Holiday information search process| Consumer search process for one product| * Information collection for a holiday tends to be stopped when the holiday has been booked * Real information are collected during the holiday * Consumer will get more conflicted conscious of information. * People do not prepare their trip in much detail. In contrast, they want to discover unexpected things. * Incidental learning seems to play a bigger role than internal learning. * For only one product, consumer will take more time to collect information of a product and analysis in more details and intensive from lots of sources. * Information collection lasts till they ensure that this information is correct and they can make a comparison with other products. * Consumer tries to avoid unexpected situation. * Information search information tends to be stimulus-based (external)| III- The implications of the findings for managers marketing and promoting holidays: 4P principle plays important role in the managers marketing.
Holidaymaker should make a holiday that meets the needs of customer. If we don’t provide a holiday special or offer that helps them with those goals, we are doing them and your business a grave disservice. We also need to survey clients and customers from the current year to see how they can improve in the future. Think about how your channels work together and which channels reach your target customer. Offer a free gift or holiday discount to customers who take the time to complete your survey and do not forget to keep contact with your customer. Customer surplus is a very important area in Marketing mix.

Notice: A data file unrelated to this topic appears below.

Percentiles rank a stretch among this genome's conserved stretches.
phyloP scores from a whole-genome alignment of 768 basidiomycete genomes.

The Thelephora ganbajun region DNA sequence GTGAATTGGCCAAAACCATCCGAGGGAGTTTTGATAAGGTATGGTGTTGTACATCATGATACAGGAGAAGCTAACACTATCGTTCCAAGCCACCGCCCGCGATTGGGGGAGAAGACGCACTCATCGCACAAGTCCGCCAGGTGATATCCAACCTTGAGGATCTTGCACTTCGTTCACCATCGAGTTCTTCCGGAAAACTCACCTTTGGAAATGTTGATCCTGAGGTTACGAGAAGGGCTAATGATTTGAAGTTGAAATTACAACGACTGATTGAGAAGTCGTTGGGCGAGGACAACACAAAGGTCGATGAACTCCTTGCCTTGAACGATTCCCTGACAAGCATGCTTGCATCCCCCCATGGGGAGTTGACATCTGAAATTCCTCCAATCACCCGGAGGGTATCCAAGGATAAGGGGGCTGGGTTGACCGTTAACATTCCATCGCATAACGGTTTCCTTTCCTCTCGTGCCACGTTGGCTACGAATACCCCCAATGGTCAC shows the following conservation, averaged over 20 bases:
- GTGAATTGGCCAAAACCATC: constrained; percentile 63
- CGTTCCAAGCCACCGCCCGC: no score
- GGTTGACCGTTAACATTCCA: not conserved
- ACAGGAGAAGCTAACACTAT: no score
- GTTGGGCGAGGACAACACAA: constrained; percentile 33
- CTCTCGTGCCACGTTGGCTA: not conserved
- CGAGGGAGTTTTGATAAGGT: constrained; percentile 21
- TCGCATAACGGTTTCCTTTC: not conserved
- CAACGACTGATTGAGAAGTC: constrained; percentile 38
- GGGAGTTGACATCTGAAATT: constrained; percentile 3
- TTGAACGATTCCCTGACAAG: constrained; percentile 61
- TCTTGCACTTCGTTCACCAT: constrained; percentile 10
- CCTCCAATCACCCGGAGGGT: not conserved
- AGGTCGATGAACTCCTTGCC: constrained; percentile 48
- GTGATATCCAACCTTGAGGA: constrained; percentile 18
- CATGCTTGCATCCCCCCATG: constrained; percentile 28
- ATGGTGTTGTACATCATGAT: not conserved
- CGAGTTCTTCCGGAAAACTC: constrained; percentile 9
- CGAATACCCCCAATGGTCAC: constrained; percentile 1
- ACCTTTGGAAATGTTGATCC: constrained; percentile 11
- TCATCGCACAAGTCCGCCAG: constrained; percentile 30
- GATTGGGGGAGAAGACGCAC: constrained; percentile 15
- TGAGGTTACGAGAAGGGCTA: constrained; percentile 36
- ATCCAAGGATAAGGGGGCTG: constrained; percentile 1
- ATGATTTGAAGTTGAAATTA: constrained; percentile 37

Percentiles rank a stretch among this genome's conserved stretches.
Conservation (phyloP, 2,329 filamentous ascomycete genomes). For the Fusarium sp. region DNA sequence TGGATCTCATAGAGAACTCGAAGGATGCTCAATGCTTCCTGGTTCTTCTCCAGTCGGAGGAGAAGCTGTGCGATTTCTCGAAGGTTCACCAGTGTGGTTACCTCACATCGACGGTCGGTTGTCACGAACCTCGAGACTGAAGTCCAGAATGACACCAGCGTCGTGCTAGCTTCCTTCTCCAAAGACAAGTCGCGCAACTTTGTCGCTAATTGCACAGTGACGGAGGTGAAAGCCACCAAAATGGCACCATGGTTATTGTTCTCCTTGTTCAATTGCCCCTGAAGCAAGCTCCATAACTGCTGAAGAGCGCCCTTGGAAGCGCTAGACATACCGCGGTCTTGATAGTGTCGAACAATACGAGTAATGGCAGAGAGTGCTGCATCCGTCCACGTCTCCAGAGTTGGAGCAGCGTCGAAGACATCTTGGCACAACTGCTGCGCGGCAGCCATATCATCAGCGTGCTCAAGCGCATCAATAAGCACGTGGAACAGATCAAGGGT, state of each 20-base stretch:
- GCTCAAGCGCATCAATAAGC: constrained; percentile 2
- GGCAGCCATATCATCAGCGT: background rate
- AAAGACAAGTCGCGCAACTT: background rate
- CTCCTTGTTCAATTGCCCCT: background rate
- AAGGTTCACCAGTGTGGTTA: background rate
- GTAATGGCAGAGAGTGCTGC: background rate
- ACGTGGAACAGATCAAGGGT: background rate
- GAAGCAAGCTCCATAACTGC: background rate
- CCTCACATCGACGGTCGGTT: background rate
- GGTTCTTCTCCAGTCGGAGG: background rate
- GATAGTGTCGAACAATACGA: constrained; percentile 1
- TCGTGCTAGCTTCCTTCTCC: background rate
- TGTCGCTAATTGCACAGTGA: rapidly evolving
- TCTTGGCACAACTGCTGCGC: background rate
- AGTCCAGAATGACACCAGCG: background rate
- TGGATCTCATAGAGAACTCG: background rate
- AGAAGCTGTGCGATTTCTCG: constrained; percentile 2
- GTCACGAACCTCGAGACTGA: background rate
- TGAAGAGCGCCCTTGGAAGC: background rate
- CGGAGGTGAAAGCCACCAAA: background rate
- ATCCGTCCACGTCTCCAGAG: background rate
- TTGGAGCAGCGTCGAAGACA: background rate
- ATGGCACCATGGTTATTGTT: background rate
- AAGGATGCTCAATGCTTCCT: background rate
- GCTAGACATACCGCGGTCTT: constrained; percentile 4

Only the marginal consumer is willing to pay just the market price in typical supply and demand equilibrium. The consumers would be willing to pay more than the market price is what makes the demand curve slope downward. The amount that these consumers would be willing to pay, but do not have to pay is known as the consumer surplus. ——————————————– [ 1 ]. 2 The magazine Tourism Management, Juan Luis Nicolau and Francisco Mas analysed data from 2,491 people gathered by the CIS http://www-rohan. sdsu. edu/~renglish/370/notes/chapt05/